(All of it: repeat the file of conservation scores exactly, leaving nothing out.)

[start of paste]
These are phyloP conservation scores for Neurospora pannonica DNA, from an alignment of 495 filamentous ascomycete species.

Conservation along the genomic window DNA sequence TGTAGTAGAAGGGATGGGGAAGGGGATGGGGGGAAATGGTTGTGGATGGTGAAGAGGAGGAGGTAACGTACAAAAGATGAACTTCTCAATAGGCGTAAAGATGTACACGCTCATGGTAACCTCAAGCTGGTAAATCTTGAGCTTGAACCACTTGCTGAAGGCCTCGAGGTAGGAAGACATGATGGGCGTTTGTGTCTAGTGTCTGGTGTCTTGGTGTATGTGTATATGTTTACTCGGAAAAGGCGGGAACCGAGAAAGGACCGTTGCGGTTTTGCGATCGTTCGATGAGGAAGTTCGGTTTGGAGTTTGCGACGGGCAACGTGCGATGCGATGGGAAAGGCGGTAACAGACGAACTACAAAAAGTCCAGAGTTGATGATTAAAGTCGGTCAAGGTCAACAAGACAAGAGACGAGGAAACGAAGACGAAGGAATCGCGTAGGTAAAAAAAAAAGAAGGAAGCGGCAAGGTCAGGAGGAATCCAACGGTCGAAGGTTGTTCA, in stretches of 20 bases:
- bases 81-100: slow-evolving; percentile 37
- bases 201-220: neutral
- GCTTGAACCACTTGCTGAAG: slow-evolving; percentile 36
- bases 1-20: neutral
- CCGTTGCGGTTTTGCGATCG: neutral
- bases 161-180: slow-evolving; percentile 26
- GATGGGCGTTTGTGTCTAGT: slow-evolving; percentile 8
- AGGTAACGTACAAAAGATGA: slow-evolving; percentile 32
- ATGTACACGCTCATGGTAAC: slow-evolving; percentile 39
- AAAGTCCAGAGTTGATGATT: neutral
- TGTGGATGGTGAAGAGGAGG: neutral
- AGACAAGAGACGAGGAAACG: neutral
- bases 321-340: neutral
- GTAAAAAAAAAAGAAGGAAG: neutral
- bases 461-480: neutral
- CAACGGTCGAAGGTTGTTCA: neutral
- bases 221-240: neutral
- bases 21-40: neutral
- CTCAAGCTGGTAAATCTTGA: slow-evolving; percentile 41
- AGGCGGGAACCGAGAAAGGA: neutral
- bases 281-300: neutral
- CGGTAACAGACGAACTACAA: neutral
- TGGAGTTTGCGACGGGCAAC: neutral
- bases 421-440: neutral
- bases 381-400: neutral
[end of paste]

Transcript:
These are phyloP conservation scores for Neurospora pannonica DNA, from an alignment of 495 filamentous ascomycete species.

Conservation along the genomic window DNA sequence TGTAGTAGAAGGGATGGGGAAGGGGATGGGGGGAAATGGTTGTGGATGGTGAAGAGGAGGAGGTAACGTACAAAAGATGAACTTCTCAATAGGCGTAAAGATGTACACGCTCATGGTAACCTCAAGCTGGTAAATCTTGAGCTTGAACCACTTGCTGAAGGCCTCGAGGTAGGAAGACATGATGGGCGTTTGTGTCTAGTGTCTGGTGTCTTGGTGTATGTGTATATGTTTACTCGGAAAAGGCGGGAACCGAGAAAGGACCGTTGCGGTTTTGCGATCGTTCGATGAGGAAGTTCGGTTTGGAGTTTGCGACGGGCAACGTGCGATGCGATGGGAAAGGCGGTAACAGACGAACTACAAAAAGTCCAGAGTTGATGATTAAAGTCGGTCAAGGTCAACAAGACAAGAGACGAGGAAACGAAGACGAAGGAATCGCGTAGGTAAAAAAAAAAGAAGGAAGCGGCAAGGTCAGGAGGAATCCAACGGTCGAAGGTTGTTCA, in stretches of 20 bases:
- bases 81-100: slow-evolving; percentile 37
- bases 201-220: neutral
- GCTTGAACCACTTGCTGAAG: slow-evolving; percentile 36
- bases 1-20: neutral
- CCGTTGCGGTTTTGCGATCG: neutral
- bases 161-180: slow-evolving; percentile 26
- GATGGGCGTTTGTGTCTAGT: slow-evolving; percentile 8
- AGGTAACGTACAAAAGATGA: slow-evolving; percentile 32
- ATGTACACGCTCATGGTAAC: slow-evolving; percentile 39
- AAAGTCCAGAGTTGATGATT: neutral
- TGTGGATGGTGAAGAGGAGG: neutral
- AGACAAGAGACGAGGAAACG: neutral
- bases 321-340: neutral
- GTAAAAAAAAAAGAAGGAAG: neutral
- bases 461-480: neutral
- CAACGGTCGAAGGTTGTTCA: neutral
- bases 221-240: neutral
- bases 21-40: neutral
- CTCAAGCTGGTAAATCTTGA: slow-evolving; percentile 41
- AGGCGGGAACCGAGAAAGGA: neutral
- bases 281-300: neutral
- CGGTAACAGACGAACTACAA: neutral
- TGGAGTTTGCGACGGGCAAC: neutral
- bases 421-440: neutral
- bases 381-400: neutral